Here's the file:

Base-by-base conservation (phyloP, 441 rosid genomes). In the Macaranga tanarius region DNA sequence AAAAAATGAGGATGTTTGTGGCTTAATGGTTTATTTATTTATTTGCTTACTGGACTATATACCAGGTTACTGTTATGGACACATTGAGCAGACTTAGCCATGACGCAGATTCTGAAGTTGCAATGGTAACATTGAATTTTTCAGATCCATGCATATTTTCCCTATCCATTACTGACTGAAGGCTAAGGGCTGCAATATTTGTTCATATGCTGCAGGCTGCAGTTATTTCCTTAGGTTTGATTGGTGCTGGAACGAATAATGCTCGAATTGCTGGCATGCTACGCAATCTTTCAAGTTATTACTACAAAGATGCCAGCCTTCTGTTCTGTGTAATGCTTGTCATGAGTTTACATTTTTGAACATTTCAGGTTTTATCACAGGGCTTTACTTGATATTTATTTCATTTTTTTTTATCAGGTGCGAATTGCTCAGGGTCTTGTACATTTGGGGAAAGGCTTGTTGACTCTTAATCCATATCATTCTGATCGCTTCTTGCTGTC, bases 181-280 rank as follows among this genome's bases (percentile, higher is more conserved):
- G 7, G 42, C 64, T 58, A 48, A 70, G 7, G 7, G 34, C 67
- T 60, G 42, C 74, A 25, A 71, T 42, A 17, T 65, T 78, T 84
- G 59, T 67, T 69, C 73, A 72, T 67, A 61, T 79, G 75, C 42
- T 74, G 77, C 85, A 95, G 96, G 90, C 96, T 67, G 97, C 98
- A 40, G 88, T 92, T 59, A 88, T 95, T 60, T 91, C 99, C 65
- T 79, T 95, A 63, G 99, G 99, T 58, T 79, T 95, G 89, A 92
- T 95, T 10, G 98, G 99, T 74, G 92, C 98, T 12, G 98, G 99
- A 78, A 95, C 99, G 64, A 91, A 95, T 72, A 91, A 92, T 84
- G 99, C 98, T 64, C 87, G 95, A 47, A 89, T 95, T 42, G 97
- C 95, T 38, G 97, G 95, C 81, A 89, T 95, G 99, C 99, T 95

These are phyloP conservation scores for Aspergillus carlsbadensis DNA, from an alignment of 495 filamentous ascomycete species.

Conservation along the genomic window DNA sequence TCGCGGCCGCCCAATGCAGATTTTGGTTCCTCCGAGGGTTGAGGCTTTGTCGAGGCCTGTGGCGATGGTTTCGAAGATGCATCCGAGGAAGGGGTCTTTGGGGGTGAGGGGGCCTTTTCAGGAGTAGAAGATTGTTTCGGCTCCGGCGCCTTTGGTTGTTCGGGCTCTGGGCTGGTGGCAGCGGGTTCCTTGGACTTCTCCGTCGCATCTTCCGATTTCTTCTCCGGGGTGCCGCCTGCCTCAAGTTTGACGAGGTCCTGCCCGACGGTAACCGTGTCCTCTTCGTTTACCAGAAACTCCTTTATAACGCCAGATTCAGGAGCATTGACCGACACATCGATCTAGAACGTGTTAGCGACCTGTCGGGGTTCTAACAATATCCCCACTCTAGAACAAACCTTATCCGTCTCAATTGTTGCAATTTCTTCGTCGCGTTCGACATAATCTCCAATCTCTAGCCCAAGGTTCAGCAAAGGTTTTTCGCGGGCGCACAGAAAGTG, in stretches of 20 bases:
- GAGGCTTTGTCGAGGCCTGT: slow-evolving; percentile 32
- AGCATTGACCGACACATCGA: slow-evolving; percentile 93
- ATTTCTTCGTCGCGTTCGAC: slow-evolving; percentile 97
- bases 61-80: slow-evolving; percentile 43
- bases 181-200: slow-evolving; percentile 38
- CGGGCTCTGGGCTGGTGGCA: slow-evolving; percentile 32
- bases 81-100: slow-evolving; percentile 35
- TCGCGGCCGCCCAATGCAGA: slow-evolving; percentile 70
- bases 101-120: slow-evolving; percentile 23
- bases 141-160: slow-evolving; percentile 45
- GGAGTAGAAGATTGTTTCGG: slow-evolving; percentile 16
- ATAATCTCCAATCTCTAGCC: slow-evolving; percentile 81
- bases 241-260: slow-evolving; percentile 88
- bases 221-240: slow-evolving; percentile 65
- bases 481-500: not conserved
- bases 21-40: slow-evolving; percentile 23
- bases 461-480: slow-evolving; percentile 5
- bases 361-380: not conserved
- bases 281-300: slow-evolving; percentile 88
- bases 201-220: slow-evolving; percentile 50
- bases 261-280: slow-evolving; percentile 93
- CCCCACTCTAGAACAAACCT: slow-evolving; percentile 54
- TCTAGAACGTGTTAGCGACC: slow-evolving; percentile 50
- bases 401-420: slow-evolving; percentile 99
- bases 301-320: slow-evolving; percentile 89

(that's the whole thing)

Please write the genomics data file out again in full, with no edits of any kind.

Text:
Base-by-base conservation (phyloP, 441 rosid genomes). In the Macaranga tanarius region DNA sequence AAAAAATGAGGATGTTTGTGGCTTAATGGTTTATTTATTTATTTGCTTACTGGACTATATACCAGGTTACTGTTATGGACACATTGAGCAGACTTAGCCATGACGCAGATTCTGAAGTTGCAATGGTAACATTGAATTTTTCAGATCCATGCATATTTTCCCTATCCATTACTGACTGAAGGCTAAGGGCTGCAATATTTGTTCATATGCTGCAGGCTGCAGTTATTTCCTTAGGTTTGATTGGTGCTGGAACGAATAATGCTCGAATTGCTGGCATGCTACGCAATCTTTCAAGTTATTACTACAAAGATGCCAGCCTTCTGTTCTGTGTAATGCTTGTCATGAGTTTACATTTTTGAACATTTCAGGTTTTATCACAGGGCTTTACTTGATATTTATTTCATTTTTTTTTATCAGGTGCGAATTGCTCAGGGTCTTGTACATTTGGGGAAAGGCTTGTTGACTCTTAATCCATATCATTCTGATCGCTTCTTGCTGTC, bases 181-280 rank as follows among this genome's bases (percentile, higher is more conserved):
- G 7, G 42, C 64, T 58, A 48, A 70, G 7, G 7, G 34, C 67
- T 60, G 42, C 74, A 25, A 71, T 42, A 17, T 65, T 78, T 84
- G 59, T 67, T 69, C 73, A 72, T 67, A 61, T 79, G 75, C 42
- T 74, G 77, C 85, A 95, G 96, G 90, C 96, T 67, G 97, C 98
- A 40, G 88, T 92, T 59, A 88, T 95, T 60, T 91, C 99, C 65
- T 79, T 95, A 63, G 99, G 99, T 58, T 79, T 95, G 89, A 92
- T 95, T 10, G 98, G 99, T 74, G 92, C 98, T 12, G 98, G 99
- A 78, A 95, C 99, G 64, A 91, A 95, T 72, A 91, A 92, T 84
- G 99, C 98, T 64, C 87, G 95, A 47, A 89, T 95, T 42, G 97
- C 95, T 38, G 97, G 95, C 81, A 89, T 95, G 99, C 99, T 95

These are phyloP conservation scores for Aspergillus carlsbadensis DNA, from an alignment of 495 filamentous ascomycete species.

Conservation along the genomic window DNA sequence TCGCGGCCGCCCAATGCAGATTTTGGTTCCTCCGAGGGTTGAGGCTTTGTCGAGGCCTGTGGCGATGGTTTCGAAGATGCATCCGAGGAAGGGGTCTTTGGGGGTGAGGGGGCCTTTTCAGGAGTAGAAGATTGTTTCGGCTCCGGCGCCTTTGGTTGTTCGGGCTCTGGGCTGGTGGCAGCGGGTTCCTTGGACTTCTCCGTCGCATCTTCCGATTTCTTCTCCGGGGTGCCGCCTGCCTCAAGTTTGACGAGGTCCTGCCCGACGGTAACCGTGTCCTCTTCGTTTACCAGAAACTCCTTTATAACGCCAGATTCAGGAGCATTGACCGACACATCGATCTAGAACGTGTTAGCGACCTGTCGGGGTTCTAACAATATCCCCACTCTAGAACAAACCTTATCCGTCTCAATTGTTGCAATTTCTTCGTCGCGTTCGACATAATCTCCAATCTCTAGCCCAAGGTTCAGCAAAGGTTTTTCGCGGGCGCACAGAAAGTG, in stretches of 20 bases:
- GAGGCTTTGTCGAGGCCTGT: slow-evolving; percentile 32
- AGCATTGACCGACACATCGA: slow-evolving; percentile 93
- ATTTCTTCGTCGCGTTCGAC: slow-evolving; percentile 97
- bases 61-80: slow-evolving; percentile 43
- bases 181-200: slow-evolving; percentile 38
- CGGGCTCTGGGCTGGTGGCA: slow-evolving; percentile 32
- bases 81-100: slow-evolving; percentile 35
- TCGCGGCCGCCCAATGCAGA: slow-evolving; percentile 70
- bases 101-120: slow-evolving; percentile 23
- bases 141-160: slow-evolving; percentile 45
- GGAGTAGAAGATTGTTTCGG: slow-evolving; percentile 16
- ATAATCTCCAATCTCTAGCC: slow-evolving; percentile 81
- bases 241-260: slow-evolving; percentile 88
- bases 221-240: slow-evolving; percentile 65
- bases 481-500: not conserved
- bases 21-40: slow-evolving; percentile 23
- bases 461-480: slow-evolving; percentile 5
- bases 361-380: not conserved
- bases 281-300: slow-evolving; percentile 88
- bases 201-220: slow-evolving; percentile 50
- bases 261-280: slow-evolving; percentile 93
- CCCCACTCTAGAACAAACCT: slow-evolving; percentile 54
- TCTAGAACGTGTTAGCGACC: slow-evolving; percentile 50
- bases 401-420: slow-evolving; percentile 99
- bases 301-320: slow-evolving; percentile 89